Erin McCole Cupp ponders how to lay down our own resentments and depend on God for what we need.
I recently heard someone ask herself, “Am I a victim or a volunteer?” I have to admit the question gave me pause. I have long turned up my nose at anyone who expresses an approach to life that shouts out, “Oh, poor victim me!”
“That’s not me!” I’d reply. “I’m the mistress of my own destiny, me and my chipper, can-do spirit! Nothing’s going to get me down. I’ll just read every self-help book and pray ever novena and fast every fast, then I’ll just state my needs clearly to the people I love, and naturally everyone will care about them and me as much as I care about them!”
Unfortunately, I overshot more than a bit: I went past victim into dictator. How? By trying to make everyone take on my chipper, can-do attitude when all they wanted to do was feel their feelings and live their lives, I created distance between myself and the reality my loved ones were living. No matter how happy I was, I couldn’t infect anyone around me with that happiness, no matter how hard I tried. Believe me: I tried pretty hard for a very long time.
And guess what? That’s how I unwittingly made myself the victim. The people around me dug in their heels, resisted my attempts to “stay positive,” and I got resentful. Why wasn’t my cheer and love working? What is wrong with these people? Why can’t they be happy so I can be happy?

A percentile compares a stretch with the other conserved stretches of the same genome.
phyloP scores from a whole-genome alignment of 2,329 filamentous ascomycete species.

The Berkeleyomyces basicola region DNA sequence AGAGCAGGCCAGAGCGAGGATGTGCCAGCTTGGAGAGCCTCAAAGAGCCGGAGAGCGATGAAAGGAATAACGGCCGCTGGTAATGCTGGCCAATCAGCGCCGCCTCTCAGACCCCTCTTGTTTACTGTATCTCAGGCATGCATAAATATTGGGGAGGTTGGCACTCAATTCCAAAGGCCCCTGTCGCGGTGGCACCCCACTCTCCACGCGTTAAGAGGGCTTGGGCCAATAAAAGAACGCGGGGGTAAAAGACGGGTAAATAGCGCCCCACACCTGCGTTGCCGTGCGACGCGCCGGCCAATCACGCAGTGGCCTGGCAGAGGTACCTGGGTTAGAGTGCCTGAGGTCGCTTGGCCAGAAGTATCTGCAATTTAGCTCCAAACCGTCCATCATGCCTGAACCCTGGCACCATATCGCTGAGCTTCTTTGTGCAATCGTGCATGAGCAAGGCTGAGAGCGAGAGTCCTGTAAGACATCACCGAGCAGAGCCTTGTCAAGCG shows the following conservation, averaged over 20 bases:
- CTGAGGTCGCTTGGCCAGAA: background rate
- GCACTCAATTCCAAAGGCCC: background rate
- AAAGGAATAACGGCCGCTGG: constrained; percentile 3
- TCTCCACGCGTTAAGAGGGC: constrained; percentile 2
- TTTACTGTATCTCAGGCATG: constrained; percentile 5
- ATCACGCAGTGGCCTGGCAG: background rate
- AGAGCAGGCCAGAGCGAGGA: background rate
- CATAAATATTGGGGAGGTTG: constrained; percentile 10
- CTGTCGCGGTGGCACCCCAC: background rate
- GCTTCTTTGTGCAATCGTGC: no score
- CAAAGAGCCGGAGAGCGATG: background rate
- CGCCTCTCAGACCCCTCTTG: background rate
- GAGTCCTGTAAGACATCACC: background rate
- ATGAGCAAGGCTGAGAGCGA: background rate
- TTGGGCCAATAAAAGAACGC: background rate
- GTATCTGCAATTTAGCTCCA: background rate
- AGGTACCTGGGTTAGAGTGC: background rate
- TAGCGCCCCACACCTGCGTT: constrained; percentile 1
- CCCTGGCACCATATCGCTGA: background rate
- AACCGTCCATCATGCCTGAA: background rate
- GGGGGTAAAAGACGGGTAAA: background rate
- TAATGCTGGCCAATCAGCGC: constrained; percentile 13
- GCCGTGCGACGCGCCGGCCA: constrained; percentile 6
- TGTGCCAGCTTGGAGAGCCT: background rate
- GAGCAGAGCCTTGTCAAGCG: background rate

And so I became a victim of other people’s attitudes, which made me resentful. Since I kept trying to force my chipper camp counselor persona on everyone, I didn’t recognize my own resentments until they were basically all I had in all the most important relationships in my life.
I’ve since been doing a lot of work on cultivating Truth in my life after a lifetime of relational trauma. Part of that work has been getting over my introversion and going to a variety of support group meetings, which has helped me approach relationships more honestly than I even knew was possible. It was in the context of a support group that I heard the question asked, “Am I a victim, or am I a volunteer?”
This question has dogged my thoughts every day since. I knew there was something in it, just out of my reach, so I brought the question to Adoration, to see if Jesus would be so good as to give me His take. This is what I wrote before Him:
Victims starve. Volunteers fast.
Victims perceive everything as threat. Volunteers receive everything as gift.
Victims depend on circumstances. Volunteers depend on God.
Victims wait for others to improve. Volunteers receive improvement for God’s glory.
Victims take. Volunteers give.
I have learned that my trying to force my cheerfulness on everyone around me was a manipulative trauma response and not an honest way to relate. I have tried to make space in my life for all the feelings of the people I love while keeping an honest space in my own heart for God to receive all my feelings, easy and hard.
That said, when things get hard, those resentments show up—they’re dressed in righteous anger and will for the good of the other’s soul, but they’re still resentments. When that happens, today I ask myself, “Am I a victim or a volunteer?” Am I at the mercy of others' resentments, or do I have a God who is with me in all my choices, giving me the resources I need to live this moment?
I want to be a volunteer. When there is no nourishment, I am not a starving victim—I am fasting with my Savior. I give myself to God’s service.
Copyright 2022 Erin McCole Cupp
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